New York City unions, City Council, and Congresswoman Carolyn Maloney are jointly blasting Frieze as it prepares for the upcoming fair on Randall’s Island. The fair is reportedly sourcing non-union workers from as far as London and Wisconsin. Similar complaints were lodged last year.
“I have 210 members, and 70 of them are sitting at home right now,” IATSE Local 829 president Kenneth Kerrigan told AFC over the phone. “This work on Randall’s Island would help out the union, their families, New York… It’s a no-brainer.”
Kerrigan told me that the price of union benefits isn’t necessarily relevant to the fair’s bottom line, since it’s common practice for the show manager to inflate the price before charging the exhibitor.
“Everyone thinks it’s the unions. It’s not the unions, it’s the decorators who hire the union and inflate the cost. You’re not paying me 70 an hour, you’re paying the decorator 70 an hour–and let me tell you, [our wage] is much lower than that. It’s nearly half.” This year, Frieze is working with the event agency Production Glue.
“They’re trying to get Guinness World Record status on the world’s largest outside tent,” Kerrigan, like others we spoke with, was quick to add. He isn’t asking that Frieze displace all of its workers, just that some of the labor stays in the city.
“Companies which come to New York and use our resources…keep pointing fingers to contractors and subcontractors, but nobody’s ever held responsible for using our land and hiring our folks,” said George Miranda, President of Teamsters Local 210. “It’s a shame that the mayor and everybody else in City Hall allows this to occur.” Frieze has been granted a ten-year permit for two months’ annual use of Randall’s Island, with no stipulations about hiring practices. “I think we have a good opportunity to pass legislation so it doesn’t happen again. We’re not going to be able to do anything now, unfortunately, with the current administration that gave them these permits.”
Others in government, such as Congresswoman Carolyn Maloney, are proving more receptive. Yesterday, she issued an official statement to AFC via email:
In my view, it is absolutely outrageous that the Frieze Art Fair is taking place on City-owned property on Randall’s Island and the organizers are not only refusing to use union labor, but are importing low-wage workers from outside the region. If the City is handing City-owned public park space to private commerce, it should only be done on the condition that jobs go to local workers and the organizers comply with fair labor standards. — Rep. Carolyn B. Maloney (D-NY12)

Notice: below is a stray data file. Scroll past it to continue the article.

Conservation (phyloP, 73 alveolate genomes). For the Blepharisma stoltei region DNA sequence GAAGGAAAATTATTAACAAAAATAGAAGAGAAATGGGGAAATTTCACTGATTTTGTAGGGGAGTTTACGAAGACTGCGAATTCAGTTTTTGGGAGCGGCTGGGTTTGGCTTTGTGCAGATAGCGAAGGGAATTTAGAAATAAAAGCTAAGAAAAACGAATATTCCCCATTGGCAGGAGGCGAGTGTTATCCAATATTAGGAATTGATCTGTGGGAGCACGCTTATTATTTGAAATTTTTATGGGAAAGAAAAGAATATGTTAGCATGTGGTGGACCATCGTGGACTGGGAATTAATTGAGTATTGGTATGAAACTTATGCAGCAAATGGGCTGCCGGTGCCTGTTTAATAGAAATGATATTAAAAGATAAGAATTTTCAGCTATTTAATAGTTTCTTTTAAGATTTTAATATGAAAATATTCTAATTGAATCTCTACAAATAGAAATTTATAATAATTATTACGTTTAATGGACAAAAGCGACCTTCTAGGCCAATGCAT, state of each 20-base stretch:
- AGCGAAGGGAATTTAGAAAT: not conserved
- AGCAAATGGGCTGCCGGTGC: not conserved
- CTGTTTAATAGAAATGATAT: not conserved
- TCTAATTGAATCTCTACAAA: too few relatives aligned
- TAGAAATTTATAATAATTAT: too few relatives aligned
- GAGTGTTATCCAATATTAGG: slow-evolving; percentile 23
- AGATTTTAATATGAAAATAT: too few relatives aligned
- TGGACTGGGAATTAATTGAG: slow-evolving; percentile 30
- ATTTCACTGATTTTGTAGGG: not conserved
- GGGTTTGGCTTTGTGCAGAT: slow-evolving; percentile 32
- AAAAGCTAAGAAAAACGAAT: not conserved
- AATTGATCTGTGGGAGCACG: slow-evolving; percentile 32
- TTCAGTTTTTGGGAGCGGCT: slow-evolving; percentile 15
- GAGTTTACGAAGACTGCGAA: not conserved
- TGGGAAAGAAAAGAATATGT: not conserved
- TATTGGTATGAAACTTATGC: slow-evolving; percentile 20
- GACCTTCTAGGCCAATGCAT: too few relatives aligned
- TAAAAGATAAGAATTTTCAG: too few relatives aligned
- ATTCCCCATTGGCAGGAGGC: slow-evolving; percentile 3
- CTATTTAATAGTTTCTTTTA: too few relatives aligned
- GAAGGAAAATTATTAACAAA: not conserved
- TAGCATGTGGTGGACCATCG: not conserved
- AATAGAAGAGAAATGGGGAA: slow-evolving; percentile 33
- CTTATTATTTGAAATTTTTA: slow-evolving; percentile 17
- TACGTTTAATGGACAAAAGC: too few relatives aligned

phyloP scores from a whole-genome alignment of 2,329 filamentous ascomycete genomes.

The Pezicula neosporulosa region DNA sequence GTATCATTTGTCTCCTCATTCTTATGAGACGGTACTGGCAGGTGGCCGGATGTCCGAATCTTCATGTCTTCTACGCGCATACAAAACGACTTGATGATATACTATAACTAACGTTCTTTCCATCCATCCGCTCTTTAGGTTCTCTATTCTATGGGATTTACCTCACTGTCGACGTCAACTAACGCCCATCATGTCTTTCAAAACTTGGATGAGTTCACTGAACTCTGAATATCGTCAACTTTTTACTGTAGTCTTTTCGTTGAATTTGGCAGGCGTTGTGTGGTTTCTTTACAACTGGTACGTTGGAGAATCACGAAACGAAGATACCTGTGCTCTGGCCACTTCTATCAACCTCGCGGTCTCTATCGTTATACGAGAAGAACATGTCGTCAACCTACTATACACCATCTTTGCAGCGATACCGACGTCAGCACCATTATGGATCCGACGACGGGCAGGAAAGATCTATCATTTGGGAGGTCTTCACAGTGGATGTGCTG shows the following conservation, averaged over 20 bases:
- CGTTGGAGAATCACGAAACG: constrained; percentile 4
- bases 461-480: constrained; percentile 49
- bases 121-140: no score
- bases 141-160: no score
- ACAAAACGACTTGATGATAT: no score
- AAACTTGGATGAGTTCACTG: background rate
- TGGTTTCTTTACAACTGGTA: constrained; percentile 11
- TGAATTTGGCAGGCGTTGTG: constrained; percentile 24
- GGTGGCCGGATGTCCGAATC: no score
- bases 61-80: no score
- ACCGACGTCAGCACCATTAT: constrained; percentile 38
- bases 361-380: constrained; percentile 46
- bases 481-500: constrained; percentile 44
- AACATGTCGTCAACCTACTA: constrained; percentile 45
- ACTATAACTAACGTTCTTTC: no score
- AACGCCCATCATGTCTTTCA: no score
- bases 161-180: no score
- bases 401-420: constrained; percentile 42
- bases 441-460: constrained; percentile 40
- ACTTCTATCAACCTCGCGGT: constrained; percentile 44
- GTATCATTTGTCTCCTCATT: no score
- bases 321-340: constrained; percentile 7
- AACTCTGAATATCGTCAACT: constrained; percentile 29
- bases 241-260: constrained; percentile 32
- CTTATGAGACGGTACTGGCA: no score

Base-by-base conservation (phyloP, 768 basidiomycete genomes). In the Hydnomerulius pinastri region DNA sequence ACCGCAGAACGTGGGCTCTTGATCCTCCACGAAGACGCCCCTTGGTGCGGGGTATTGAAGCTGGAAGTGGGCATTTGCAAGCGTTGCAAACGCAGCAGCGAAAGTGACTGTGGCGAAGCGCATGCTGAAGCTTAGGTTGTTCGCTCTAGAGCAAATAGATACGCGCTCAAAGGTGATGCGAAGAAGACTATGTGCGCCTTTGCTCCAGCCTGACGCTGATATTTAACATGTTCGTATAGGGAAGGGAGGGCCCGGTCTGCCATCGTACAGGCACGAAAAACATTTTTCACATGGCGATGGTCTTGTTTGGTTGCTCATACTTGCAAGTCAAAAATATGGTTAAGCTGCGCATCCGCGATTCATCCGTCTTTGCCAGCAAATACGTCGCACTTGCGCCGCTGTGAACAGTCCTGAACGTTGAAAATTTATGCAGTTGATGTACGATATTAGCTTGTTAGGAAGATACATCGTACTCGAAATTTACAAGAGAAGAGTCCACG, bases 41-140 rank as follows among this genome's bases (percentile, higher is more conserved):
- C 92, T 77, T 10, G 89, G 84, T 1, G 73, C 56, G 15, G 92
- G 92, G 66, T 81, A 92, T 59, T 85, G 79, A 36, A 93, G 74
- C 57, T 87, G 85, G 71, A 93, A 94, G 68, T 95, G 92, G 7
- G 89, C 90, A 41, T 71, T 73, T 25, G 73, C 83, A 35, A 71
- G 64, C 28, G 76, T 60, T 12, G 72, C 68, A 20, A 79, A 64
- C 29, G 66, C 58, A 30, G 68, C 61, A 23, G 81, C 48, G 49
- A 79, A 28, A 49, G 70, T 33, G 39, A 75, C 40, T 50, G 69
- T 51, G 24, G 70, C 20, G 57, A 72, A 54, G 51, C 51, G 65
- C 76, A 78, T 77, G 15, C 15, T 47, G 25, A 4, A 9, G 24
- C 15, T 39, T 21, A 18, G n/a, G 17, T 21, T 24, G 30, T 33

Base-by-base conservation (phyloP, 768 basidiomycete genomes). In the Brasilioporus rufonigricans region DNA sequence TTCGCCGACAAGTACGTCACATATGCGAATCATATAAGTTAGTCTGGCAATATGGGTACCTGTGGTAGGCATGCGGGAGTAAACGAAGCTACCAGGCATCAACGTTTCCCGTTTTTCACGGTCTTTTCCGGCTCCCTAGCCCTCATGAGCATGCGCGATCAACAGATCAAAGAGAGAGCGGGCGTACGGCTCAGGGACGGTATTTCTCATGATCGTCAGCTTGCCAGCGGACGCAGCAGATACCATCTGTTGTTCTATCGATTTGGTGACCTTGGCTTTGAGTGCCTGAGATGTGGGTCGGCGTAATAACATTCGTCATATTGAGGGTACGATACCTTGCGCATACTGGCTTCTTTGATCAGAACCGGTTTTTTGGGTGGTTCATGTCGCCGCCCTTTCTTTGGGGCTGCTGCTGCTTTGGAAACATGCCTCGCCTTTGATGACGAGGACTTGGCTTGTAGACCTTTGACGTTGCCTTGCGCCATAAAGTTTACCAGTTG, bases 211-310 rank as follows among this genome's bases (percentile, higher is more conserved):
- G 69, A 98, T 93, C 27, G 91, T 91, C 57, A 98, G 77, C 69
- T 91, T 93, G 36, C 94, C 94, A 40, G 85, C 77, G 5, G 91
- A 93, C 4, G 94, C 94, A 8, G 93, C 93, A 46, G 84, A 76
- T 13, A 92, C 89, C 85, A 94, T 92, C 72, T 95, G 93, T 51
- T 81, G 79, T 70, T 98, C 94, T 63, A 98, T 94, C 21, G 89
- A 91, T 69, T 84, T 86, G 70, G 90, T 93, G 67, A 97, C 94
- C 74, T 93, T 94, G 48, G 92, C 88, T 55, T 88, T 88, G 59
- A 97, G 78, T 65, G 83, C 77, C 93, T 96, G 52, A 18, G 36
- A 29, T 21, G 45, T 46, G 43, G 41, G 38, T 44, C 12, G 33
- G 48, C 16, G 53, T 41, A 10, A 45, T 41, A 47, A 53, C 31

Maloney’s position echoes that of City Councilwoman Melissa Mark-Viverito, who spoke out against Frieze on Wednesday at a union press conference.
Frieze denies any association with the Teamsters’ objections. This morning, Frieze spokesperson Belinda Bowring wrote to AFC in an email:
Frieze would like to reassure everyone that we are not in a labor dispute with Teamsters Joint Council No.16 or any other collective bargaining organization. Frieze has never had a dispute with any union and has no disputes with any of its employees.
Frieze has a track record of producing high-quality art fairs and has contracted reputable, mainly local, vendors with the appropriate skills and experience to prepare the Randall’s Island site for the upcoming art fair. We are not engaged in the construction industry in any respect but retain contractors as needed to build the fair according to our participating galleries’ needs. Our contractors have assured us that they comply with all laws and that they treat their employees fairly.
Frieze has a non-profit component to the business, Frieze Projects New York, that supports some of the most exciting contemporary artists working today and provides a public program to accompany the fair. At Frieze New York we aim to make a positive cultural and economic contribution to the City by creating the best art fair experience for our participating galleries and the public.
The unions will be looking to the other fairs and trade shows for support as they hope to initiate a conversation with Frieze. “We [union workers] do all the shows,” Kerrigan told me, “the Armory, the shows at the Marriott, the Antique Shows on 66th, shows on 26th street. This is what we do for a living. I’m just looking for a piece of the pie.”